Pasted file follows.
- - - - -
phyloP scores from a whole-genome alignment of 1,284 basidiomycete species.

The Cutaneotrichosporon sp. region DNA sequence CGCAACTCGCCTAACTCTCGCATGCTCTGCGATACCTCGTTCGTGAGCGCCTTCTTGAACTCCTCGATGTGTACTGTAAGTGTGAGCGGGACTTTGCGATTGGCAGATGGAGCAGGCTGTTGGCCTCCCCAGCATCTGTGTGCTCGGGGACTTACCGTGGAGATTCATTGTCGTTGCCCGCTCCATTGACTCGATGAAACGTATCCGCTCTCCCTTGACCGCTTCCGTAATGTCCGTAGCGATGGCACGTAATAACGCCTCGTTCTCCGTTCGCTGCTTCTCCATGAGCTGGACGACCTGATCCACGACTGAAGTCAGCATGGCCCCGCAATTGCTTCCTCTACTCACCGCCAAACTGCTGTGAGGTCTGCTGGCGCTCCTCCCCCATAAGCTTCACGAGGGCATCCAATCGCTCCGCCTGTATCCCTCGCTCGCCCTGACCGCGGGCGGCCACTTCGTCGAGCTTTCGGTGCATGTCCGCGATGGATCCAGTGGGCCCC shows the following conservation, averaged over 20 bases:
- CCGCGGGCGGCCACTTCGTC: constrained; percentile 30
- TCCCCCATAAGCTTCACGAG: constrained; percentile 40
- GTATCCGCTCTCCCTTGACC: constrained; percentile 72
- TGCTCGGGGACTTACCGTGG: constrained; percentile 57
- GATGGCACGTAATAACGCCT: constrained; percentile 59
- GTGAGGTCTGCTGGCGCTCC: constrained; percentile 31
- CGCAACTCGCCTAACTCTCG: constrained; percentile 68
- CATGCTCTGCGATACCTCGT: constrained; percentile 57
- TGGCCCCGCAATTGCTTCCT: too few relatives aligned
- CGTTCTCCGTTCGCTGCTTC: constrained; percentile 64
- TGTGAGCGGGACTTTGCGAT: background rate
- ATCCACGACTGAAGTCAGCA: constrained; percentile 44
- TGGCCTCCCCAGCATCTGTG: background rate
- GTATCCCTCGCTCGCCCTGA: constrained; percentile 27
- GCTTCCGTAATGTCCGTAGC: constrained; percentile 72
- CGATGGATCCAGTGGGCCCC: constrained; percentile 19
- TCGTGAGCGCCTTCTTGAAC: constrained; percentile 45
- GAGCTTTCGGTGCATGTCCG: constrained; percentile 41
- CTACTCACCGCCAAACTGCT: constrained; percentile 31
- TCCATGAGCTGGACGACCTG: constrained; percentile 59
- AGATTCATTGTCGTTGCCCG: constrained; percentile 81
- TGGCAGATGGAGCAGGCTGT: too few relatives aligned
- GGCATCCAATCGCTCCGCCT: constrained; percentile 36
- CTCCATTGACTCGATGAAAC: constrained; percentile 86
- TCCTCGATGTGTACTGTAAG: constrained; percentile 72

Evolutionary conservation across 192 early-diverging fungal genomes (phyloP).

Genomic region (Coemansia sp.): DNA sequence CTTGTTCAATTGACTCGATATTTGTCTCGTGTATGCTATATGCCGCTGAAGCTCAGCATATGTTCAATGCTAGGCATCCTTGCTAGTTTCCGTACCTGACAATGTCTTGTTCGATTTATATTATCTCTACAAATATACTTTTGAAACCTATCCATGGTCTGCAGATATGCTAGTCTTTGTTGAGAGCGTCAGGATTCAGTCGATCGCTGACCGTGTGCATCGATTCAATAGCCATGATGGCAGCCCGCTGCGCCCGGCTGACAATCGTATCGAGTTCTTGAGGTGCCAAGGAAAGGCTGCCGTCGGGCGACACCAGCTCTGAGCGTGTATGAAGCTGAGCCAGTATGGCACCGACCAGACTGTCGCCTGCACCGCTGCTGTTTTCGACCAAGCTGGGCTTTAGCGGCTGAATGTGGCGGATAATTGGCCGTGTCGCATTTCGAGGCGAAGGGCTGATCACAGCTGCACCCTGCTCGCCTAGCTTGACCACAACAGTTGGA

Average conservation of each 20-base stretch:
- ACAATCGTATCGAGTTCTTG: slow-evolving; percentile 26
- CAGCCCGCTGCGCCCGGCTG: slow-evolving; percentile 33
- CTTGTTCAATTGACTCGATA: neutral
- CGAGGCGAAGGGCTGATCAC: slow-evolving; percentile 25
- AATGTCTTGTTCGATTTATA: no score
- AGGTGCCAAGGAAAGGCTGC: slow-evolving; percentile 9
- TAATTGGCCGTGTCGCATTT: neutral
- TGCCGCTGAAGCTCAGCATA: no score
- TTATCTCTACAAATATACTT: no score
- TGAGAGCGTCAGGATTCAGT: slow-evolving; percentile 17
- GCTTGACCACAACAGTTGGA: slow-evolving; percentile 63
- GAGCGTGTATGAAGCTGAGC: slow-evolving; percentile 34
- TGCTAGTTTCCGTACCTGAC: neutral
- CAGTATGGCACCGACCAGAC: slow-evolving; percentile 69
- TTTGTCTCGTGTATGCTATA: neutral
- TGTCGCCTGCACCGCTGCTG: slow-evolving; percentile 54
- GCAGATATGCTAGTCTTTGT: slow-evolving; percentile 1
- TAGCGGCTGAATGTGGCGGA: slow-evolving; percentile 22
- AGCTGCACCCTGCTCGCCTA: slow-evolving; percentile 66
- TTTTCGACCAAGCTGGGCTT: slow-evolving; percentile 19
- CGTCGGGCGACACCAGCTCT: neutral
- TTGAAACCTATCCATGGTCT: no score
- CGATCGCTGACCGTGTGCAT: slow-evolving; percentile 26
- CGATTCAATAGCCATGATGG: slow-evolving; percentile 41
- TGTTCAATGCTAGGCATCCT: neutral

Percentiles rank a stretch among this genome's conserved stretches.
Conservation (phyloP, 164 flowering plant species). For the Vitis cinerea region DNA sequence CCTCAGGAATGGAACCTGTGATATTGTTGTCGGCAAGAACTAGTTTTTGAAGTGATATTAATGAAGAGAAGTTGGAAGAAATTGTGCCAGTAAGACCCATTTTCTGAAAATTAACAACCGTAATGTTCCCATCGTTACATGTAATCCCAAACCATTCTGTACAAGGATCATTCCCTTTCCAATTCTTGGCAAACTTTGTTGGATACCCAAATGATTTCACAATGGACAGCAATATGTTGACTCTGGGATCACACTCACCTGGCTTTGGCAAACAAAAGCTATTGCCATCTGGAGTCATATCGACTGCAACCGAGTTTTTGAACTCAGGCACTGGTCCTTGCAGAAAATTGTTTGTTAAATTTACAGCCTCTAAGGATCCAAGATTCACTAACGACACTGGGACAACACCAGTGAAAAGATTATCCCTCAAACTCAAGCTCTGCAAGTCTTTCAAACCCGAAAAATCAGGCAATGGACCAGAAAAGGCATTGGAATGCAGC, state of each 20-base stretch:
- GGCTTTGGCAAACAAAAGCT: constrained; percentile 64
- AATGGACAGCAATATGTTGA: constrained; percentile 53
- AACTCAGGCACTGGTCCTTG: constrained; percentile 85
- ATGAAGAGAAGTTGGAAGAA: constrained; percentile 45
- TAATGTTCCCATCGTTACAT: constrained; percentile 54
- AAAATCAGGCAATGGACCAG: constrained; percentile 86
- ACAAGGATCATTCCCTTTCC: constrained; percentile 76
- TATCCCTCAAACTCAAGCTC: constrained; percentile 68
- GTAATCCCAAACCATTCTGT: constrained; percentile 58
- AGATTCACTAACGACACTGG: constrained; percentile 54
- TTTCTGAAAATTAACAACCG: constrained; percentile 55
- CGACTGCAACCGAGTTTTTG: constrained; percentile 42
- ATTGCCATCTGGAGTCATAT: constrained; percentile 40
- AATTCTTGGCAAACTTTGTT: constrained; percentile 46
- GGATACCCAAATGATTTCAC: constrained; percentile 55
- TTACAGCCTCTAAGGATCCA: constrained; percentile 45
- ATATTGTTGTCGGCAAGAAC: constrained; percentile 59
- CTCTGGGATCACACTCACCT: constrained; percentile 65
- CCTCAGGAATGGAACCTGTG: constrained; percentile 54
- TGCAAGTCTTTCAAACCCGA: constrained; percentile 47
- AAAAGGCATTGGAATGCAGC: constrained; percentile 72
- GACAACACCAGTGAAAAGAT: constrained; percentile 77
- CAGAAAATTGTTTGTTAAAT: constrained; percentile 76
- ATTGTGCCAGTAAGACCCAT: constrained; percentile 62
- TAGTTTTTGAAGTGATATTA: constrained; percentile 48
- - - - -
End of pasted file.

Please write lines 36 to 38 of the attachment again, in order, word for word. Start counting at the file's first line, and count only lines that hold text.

- AGGTGCCAAGGAAAGGCTGC: slow-evolving; percentile 9
- TAATTGGCCGTGTCGCATTT: neutral
- TGCCGCTGAAGCTCAGCATA: no score